Beyond St.-Henri : redefining the space of the "nation" in Gabrielle Roy's The Tin Flute

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Fakiolas, Georgia Simone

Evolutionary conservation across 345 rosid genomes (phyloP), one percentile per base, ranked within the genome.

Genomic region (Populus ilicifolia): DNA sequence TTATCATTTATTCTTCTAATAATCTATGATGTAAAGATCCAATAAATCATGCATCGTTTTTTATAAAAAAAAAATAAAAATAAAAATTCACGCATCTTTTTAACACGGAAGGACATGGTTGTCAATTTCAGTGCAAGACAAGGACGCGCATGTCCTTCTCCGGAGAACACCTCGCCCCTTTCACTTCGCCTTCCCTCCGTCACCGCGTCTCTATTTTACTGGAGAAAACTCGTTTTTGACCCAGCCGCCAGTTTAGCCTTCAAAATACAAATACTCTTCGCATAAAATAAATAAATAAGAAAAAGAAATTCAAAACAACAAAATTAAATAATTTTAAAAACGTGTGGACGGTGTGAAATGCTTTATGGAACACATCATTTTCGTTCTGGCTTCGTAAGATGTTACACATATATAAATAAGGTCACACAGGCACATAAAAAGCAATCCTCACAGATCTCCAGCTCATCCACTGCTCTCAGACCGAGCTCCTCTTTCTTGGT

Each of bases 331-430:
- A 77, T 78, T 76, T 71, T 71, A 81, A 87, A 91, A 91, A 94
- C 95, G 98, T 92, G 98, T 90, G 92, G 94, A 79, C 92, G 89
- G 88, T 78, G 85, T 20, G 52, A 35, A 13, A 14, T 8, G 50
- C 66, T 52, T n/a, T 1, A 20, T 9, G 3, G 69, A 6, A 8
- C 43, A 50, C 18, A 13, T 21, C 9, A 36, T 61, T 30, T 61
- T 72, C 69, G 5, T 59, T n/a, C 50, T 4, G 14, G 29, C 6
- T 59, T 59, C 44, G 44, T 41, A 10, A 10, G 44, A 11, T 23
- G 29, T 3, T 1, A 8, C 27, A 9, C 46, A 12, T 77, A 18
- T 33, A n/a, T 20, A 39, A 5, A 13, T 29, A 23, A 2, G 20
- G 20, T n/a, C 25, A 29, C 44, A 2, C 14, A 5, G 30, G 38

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This thesis maintains that, for Gabrielle Roy, a dialogical "space" of national identity can be achieved through the renegotiation of national and cultural pedagogies. Homi Bhabha's poststructuralist theory of the nation allows us to read the contradiction between escapist desire and language-based class-consciousness in The Tin Flute as a concealed gap between "pedagogical" narratives of origin and "performative" articulations of identity. Mikhail Bakhtin's concept of fiction's "surplus of humanness" also helps us to see how the characters' desires overleap the novel's socio-historical setting. Emmanuel's eventual rejection of war and nationalism can therefore be read as an anticipation of the dialogism I locate in Roy's semi-autobiographical prairie novels, a reading of which makes up my second chapter. In Tin, however, Florentine, Jean and Azarius do not attain this space of identity; their escapism presupposes an "organic" attachment to St-Henri, and to the rural French-Catholic homestead and imminent Quebec "nation-state" that constitute its purported geographical "origins". This reading of The Tin Flute contests readings that identify a "failure" of francophone collective identity in the novel. These readings assume a nineteenth-century, romantic view of national identity as the product of an organic language common to its geographical "point of origins". In doing so, they ignore the modern, dialogical model of identity that characterizes Roy's own artistic development. Because dialogue with cultural "others", as in the prairie novels, leads to new perspectives and greater perception, one learns to re-examine and reconstruct one's past. This ability to become "other" to oneself thus provides a dialogical alternative to the nationalist "fatherland", by creating what Bhabha calls a "Third Space" of enunciation, or identification.